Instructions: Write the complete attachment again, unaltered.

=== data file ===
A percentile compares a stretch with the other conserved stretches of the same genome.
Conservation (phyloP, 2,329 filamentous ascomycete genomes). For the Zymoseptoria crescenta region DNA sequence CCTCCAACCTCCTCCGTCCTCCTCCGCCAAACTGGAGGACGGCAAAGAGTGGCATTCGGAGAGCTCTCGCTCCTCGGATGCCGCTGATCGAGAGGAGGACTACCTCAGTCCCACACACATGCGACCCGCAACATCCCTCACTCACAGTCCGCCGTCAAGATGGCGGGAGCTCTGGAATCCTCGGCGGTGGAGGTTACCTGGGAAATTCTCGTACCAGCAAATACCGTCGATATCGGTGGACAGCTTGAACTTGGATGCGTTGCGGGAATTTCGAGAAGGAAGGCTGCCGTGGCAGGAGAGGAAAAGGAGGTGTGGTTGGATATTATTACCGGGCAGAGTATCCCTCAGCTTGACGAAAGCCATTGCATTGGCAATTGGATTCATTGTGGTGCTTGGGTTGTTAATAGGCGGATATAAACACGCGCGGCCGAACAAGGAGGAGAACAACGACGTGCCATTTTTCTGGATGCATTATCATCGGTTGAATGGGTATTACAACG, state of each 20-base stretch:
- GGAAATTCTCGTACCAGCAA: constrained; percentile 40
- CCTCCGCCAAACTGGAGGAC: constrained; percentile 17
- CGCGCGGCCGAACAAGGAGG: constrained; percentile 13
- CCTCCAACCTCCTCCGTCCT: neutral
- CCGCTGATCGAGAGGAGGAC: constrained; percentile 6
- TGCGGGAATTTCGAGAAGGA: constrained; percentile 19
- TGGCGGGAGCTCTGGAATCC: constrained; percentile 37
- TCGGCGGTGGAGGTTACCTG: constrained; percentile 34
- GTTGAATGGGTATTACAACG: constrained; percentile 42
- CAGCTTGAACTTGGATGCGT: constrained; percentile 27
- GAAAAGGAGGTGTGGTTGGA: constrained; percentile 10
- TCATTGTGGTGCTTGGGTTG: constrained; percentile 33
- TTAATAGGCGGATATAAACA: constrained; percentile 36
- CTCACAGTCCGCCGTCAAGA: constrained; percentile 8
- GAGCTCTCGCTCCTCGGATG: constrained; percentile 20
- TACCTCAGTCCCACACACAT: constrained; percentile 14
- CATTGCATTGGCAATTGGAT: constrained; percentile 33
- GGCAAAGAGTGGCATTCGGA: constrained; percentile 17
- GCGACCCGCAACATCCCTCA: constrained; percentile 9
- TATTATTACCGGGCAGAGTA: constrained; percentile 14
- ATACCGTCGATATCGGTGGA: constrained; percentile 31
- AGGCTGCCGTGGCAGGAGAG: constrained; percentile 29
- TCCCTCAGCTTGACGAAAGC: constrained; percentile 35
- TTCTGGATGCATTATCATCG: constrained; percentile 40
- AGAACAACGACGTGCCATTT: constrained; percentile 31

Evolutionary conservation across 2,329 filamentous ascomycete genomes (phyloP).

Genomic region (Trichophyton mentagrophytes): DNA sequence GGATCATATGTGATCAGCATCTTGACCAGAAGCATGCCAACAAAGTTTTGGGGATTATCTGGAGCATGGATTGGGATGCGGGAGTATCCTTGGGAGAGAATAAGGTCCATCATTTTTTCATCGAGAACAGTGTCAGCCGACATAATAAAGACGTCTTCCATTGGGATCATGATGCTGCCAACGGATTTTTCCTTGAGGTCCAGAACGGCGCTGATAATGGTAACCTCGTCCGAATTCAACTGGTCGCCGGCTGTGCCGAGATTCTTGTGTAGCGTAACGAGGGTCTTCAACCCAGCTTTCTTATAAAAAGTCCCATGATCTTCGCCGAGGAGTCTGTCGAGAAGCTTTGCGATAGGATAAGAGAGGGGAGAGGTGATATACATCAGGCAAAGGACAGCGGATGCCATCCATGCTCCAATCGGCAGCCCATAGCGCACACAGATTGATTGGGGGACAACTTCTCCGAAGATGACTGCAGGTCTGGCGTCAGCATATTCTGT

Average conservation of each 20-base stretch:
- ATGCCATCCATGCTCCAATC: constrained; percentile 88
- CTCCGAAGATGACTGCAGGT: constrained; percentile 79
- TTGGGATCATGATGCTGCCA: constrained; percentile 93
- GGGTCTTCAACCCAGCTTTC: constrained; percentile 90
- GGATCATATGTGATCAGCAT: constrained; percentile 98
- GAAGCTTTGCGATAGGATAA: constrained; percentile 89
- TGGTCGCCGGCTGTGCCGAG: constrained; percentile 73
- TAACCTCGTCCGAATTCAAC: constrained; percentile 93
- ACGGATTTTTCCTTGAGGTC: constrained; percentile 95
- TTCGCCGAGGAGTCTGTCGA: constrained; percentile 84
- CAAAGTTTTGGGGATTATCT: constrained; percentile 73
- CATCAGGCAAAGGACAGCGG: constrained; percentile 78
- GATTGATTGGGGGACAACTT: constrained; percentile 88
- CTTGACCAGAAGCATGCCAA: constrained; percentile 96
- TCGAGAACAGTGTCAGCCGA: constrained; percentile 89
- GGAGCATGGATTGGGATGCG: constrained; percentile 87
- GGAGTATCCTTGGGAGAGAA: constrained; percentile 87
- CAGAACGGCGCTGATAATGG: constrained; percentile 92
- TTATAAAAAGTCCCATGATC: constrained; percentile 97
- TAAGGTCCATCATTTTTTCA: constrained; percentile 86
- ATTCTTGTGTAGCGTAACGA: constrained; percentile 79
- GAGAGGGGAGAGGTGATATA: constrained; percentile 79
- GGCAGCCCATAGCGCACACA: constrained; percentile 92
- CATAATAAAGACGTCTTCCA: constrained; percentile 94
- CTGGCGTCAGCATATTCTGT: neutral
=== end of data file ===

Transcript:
A percentile compares a stretch with the other conserved stretches of the same genome.
Conservation (phyloP, 2,329 filamentous ascomycete genomes). For the Zymoseptoria crescenta region DNA sequence CCTCCAACCTCCTCCGTCCTCCTCCGCCAAACTGGAGGACGGCAAAGAGTGGCATTCGGAGAGCTCTCGCTCCTCGGATGCCGCTGATCGAGAGGAGGACTACCTCAGTCCCACACACATGCGACCCGCAACATCCCTCACTCACAGTCCGCCGTCAAGATGGCGGGAGCTCTGGAATCCTCGGCGGTGGAGGTTACCTGGGAAATTCTCGTACCAGCAAATACCGTCGATATCGGTGGACAGCTTGAACTTGGATGCGTTGCGGGAATTTCGAGAAGGAAGGCTGCCGTGGCAGGAGAGGAAAAGGAGGTGTGGTTGGATATTATTACCGGGCAGAGTATCCCTCAGCTTGACGAAAGCCATTGCATTGGCAATTGGATTCATTGTGGTGCTTGGGTTGTTAATAGGCGGATATAAACACGCGCGGCCGAACAAGGAGGAGAACAACGACGTGCCATTTTTCTGGATGCATTATCATCGGTTGAATGGGTATTACAACG, state of each 20-base stretch:
- GGAAATTCTCGTACCAGCAA: constrained; percentile 40
- CCTCCGCCAAACTGGAGGAC: constrained; percentile 17
- CGCGCGGCCGAACAAGGAGG: constrained; percentile 13
- CCTCCAACCTCCTCCGTCCT: neutral
- CCGCTGATCGAGAGGAGGAC: constrained; percentile 6
- TGCGGGAATTTCGAGAAGGA: constrained; percentile 19
- TGGCGGGAGCTCTGGAATCC: constrained; percentile 37
- TCGGCGGTGGAGGTTACCTG: constrained; percentile 34
- GTTGAATGGGTATTACAACG: constrained; percentile 42
- CAGCTTGAACTTGGATGCGT: constrained; percentile 27
- GAAAAGGAGGTGTGGTTGGA: constrained; percentile 10
- TCATTGTGGTGCTTGGGTTG: constrained; percentile 33
- TTAATAGGCGGATATAAACA: constrained; percentile 36
- CTCACAGTCCGCCGTCAAGA: constrained; percentile 8
- GAGCTCTCGCTCCTCGGATG: constrained; percentile 20
- TACCTCAGTCCCACACACAT: constrained; percentile 14
- CATTGCATTGGCAATTGGAT: constrained; percentile 33
- GGCAAAGAGTGGCATTCGGA: constrained; percentile 17
- GCGACCCGCAACATCCCTCA: constrained; percentile 9
- TATTATTACCGGGCAGAGTA: constrained; percentile 14
- ATACCGTCGATATCGGTGGA: constrained; percentile 31
- AGGCTGCCGTGGCAGGAGAG: constrained; percentile 29
- TCCCTCAGCTTGACGAAAGC: constrained; percentile 35
- TTCTGGATGCATTATCATCG: constrained; percentile 40
- AGAACAACGACGTGCCATTT: constrained; percentile 31

Evolutionary conservation across 2,329 filamentous ascomycete genomes (phyloP).

Genomic region (Trichophyton mentagrophytes): DNA sequence GGATCATATGTGATCAGCATCTTGACCAGAAGCATGCCAACAAAGTTTTGGGGATTATCTGGAGCATGGATTGGGATGCGGGAGTATCCTTGGGAGAGAATAAGGTCCATCATTTTTTCATCGAGAACAGTGTCAGCCGACATAATAAAGACGTCTTCCATTGGGATCATGATGCTGCCAACGGATTTTTCCTTGAGGTCCAGAACGGCGCTGATAATGGTAACCTCGTCCGAATTCAACTGGTCGCCGGCTGTGCCGAGATTCTTGTGTAGCGTAACGAGGGTCTTCAACCCAGCTTTCTTATAAAAAGTCCCATGATCTTCGCCGAGGAGTCTGTCGAGAAGCTTTGCGATAGGATAAGAGAGGGGAGAGGTGATATACATCAGGCAAAGGACAGCGGATGCCATCCATGCTCCAATCGGCAGCCCATAGCGCACACAGATTGATTGGGGGACAACTTCTCCGAAGATGACTGCAGGTCTGGCGTCAGCATATTCTGT

Average conservation of each 20-base stretch:
- ATGCCATCCATGCTCCAATC: constrained; percentile 88
- CTCCGAAGATGACTGCAGGT: constrained; percentile 79
- TTGGGATCATGATGCTGCCA: constrained; percentile 93
- GGGTCTTCAACCCAGCTTTC: constrained; percentile 90
- GGATCATATGTGATCAGCAT: constrained; percentile 98
- GAAGCTTTGCGATAGGATAA: constrained; percentile 89
- TGGTCGCCGGCTGTGCCGAG: constrained; percentile 73
- TAACCTCGTCCGAATTCAAC: constrained; percentile 93
- ACGGATTTTTCCTTGAGGTC: constrained; percentile 95
- TTCGCCGAGGAGTCTGTCGA: constrained; percentile 84
- CAAAGTTTTGGGGATTATCT: constrained; percentile 73
- CATCAGGCAAAGGACAGCGG: constrained; percentile 78
- GATTGATTGGGGGACAACTT: constrained; percentile 88
- CTTGACCAGAAGCATGCCAA: constrained; percentile 96
- TCGAGAACAGTGTCAGCCGA: constrained; percentile 89
- GGAGCATGGATTGGGATGCG: constrained; percentile 87
- GGAGTATCCTTGGGAGAGAA: constrained; percentile 87
- CAGAACGGCGCTGATAATGG: constrained; percentile 92
- TTATAAAAAGTCCCATGATC: constrained; percentile 97
- TAAGGTCCATCATTTTTTCA: constrained; percentile 86
- ATTCTTGTGTAGCGTAACGA: constrained; percentile 79
- GAGAGGGGAGAGGTGATATA: constrained; percentile 79
- GGCAGCCCATAGCGCACACA: constrained; percentile 92
- CATAATAAAGACGTCTTCCA: constrained; percentile 94
- CTGGCGTCAGCATATTCTGT: neutral